Supercomputer simulations present potential active substances against coronavirus

May 05, 2020

Several drugs approved for treating hepatitis C viral infection were identified as potential candidates against COVID-19, a new disease caused by the SARS-CoV-2 coronavirus. This is the result of research based on extensive calculations using the MOGON II supercomputer at Johannes Gutenberg University Mainz (JGU). One of the most powerful computers in the world, MOGON II is operated by JGU and the Helmholtz Institute Mainz. As the JGU researchers explained in their paper recently published at the World Health Organization (WHO) website, they had simulated the way that about 42,000 different substances listed in open databases bind to certain proteins of SARS-CoV-2 and thereby inhibit the penetration of the virus into the human body or its multiplication. "This computer simulation method is known as molecular docking and it has been recognized and used for years. It is much faster and less expensive than lab experiments," said Professor Thomas Efferth of the JGU Institute of Pharmacy and Biomedical Sciences, lead author of the study. "As far as we know, we were the first to have used molecular docking with SARS-CoV-2. And it is fantastic news that we have found a number of approved hepatitis C drugs as promising candidates for treatment."

Using the MOGON II supercomputer, the reseachers made more than 30 billion single calculations within two months and found that compounds from the four hepatitis C drugs simeprevir, paritaprevir, grazoprevir, and velpatasvir have a high affinity to bind SARS-CoV-2 very strongly and may therefore be able to prevent infection. "This is also supported by the fact that both SARS-CoV-2 and the hepatitis C virus are a virus of the same type, a so-called single-stranded RNA virus," explained Efferth. According to the researchers, a natural substance from the Japanese honeysuckle (Lonicera japonica), which has been used in Asia against various other diseases for some time now, might be another strong candidate against SARS-CoV-2. "Our research results now need to be checked in laboratory experiments and clinical studies," said Efferth and added that molecular docking had already been used successfully in the search for active substances against the coronaviruses MERS-CoV and SARS-CoV.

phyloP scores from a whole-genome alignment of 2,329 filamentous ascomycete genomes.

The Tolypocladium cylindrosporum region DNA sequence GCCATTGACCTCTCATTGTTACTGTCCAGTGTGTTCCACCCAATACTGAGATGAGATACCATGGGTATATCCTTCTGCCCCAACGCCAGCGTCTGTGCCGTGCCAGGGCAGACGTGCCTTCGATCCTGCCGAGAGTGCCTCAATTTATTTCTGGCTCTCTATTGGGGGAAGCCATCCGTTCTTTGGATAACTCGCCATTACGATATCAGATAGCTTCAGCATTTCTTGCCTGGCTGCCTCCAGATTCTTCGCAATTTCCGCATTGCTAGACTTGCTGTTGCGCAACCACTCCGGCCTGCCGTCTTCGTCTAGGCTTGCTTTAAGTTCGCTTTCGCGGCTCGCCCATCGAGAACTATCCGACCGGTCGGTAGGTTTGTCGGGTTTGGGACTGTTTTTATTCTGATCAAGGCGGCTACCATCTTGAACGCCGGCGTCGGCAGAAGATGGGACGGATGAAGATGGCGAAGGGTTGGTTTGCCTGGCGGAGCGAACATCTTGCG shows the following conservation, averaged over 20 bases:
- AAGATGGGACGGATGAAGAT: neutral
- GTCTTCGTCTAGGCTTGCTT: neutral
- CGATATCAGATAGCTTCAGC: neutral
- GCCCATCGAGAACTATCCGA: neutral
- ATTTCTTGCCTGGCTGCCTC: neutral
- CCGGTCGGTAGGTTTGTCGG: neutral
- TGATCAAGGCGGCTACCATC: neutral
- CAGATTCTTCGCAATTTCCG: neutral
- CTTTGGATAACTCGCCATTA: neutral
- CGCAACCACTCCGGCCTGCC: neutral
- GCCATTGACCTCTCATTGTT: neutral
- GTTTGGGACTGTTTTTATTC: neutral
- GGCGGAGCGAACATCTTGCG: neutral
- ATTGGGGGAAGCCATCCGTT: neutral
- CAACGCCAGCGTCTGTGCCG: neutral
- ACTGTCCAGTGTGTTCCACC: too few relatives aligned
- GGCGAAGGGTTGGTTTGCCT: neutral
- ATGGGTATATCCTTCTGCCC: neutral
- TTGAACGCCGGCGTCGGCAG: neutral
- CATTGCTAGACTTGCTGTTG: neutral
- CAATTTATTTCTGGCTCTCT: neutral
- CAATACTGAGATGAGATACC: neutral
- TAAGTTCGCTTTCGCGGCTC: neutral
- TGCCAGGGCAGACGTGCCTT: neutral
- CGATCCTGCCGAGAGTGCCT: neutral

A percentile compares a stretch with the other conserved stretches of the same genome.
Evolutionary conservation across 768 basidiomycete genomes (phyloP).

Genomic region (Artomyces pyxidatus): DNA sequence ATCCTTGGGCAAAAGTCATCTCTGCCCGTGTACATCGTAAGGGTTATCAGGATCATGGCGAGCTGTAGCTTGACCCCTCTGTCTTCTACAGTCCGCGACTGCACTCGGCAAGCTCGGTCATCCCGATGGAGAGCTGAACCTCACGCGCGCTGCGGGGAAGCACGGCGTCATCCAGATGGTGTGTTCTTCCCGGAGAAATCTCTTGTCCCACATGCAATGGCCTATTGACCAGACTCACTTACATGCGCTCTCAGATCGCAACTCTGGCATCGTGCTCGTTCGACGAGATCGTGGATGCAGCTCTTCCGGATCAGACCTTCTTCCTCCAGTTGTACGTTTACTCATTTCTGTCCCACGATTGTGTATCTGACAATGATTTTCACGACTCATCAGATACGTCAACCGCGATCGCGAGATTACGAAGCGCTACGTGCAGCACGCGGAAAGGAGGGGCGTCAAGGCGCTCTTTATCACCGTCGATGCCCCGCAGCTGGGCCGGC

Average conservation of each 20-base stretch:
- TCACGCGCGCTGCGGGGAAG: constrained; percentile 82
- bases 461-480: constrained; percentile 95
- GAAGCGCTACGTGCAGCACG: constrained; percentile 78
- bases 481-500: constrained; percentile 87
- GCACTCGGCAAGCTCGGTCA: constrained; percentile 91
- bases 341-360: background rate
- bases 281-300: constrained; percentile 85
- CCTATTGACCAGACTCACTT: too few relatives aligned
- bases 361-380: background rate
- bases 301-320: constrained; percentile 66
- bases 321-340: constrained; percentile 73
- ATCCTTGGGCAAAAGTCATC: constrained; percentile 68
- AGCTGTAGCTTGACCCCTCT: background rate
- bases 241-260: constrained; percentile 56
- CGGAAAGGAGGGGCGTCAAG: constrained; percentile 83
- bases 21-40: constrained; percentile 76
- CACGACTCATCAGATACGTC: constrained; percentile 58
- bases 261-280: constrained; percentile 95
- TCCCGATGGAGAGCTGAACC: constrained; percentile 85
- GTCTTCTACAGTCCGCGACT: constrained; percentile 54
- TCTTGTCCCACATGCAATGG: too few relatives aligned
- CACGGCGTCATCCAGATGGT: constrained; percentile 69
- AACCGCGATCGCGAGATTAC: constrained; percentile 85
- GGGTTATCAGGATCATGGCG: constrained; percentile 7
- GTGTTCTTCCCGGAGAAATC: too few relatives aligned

-end-


Johannes Gutenberg Universitaet Mainz

Related Hepatitis Articles from Brightsurf:

Busting Up the Infection Cycle of Hepatitis B
Researchers at the University of Delaware have gained new understanding of the virus that causes hepatitis B and the ''spiky ball'' that encloses its genetic blueprint.

Liver cancer: Awareness of hepatitis D must be raised
Scientists from the University of Geneva (UNIGE) and the Geneva University Hospitals (HUG) have studied the most serious consequence of chronic hepatitis: hepatocellular carcinoma.

Hepatitis B: New therapeutic approach may help to cure chronic hepatitis B infection
Researchers at Helmholtz Zentrum München, Technical University of Munich (TUM) and the German Center for Infection Research (DZIF) have developed a novel therapeutic approach to cure chronic hepatitis B.

Anti-hepatitis medicine surprises
A new effective treatment of hepatitis C not only combats the virus, but is also effective against potentially fatal complications such as reduced liver functioning and cirrhosis.

Nanotechnology delivers hepatitis B vaccine
X-ray imaging shows that nanostructured silica acts as a protective vehicle to deliver intact antigen to the intestine so that it can trigger an immune response.

Checkmate for hepatitis B viruses in the liver
Researchers at Helmholtz Zentrum München and the Technical University of Munich, working in collaboration with researchers at the University Medical Center Hamburg-Eppendorf and the University Hospital Heidelberg, have for the first time succeeded in conquering a chronic infection with the hepatitis B virus in a mouse model.

How common is Hepatitis C infection in each US state?
Hepatitis C virus infection is a major cause of illness and death in the United States and injection drug use is likely fueling many new cases.

New strains of hepatitis C found in Africa
The largest population study of hepatitis C in Africa has found three new strains of the virus circulating in the general population in sub-Saharan Africa.

High stability of the hepatitis B virus
At room temperature, hepatitis B viruses (HBV) remain contagious for several weeks and they are even able to withstand temperatures of four degrees centigrade over the span of nine months.

Findings could lead to treatment of hepatitis B
Researchers have gained new insights into the virus that causes hepatitis B -- a life-threatening and incurable infection that afflicts more than 250 million people worldwide.

Read More: Hepatitis News and Hepatitis Current Events
Brightsurf.com is a participant in the Amazon Services LLC Associates Program, an affiliate advertising program designed to provide a means for sites to earn advertising fees by advertising and linking to Amazon.com.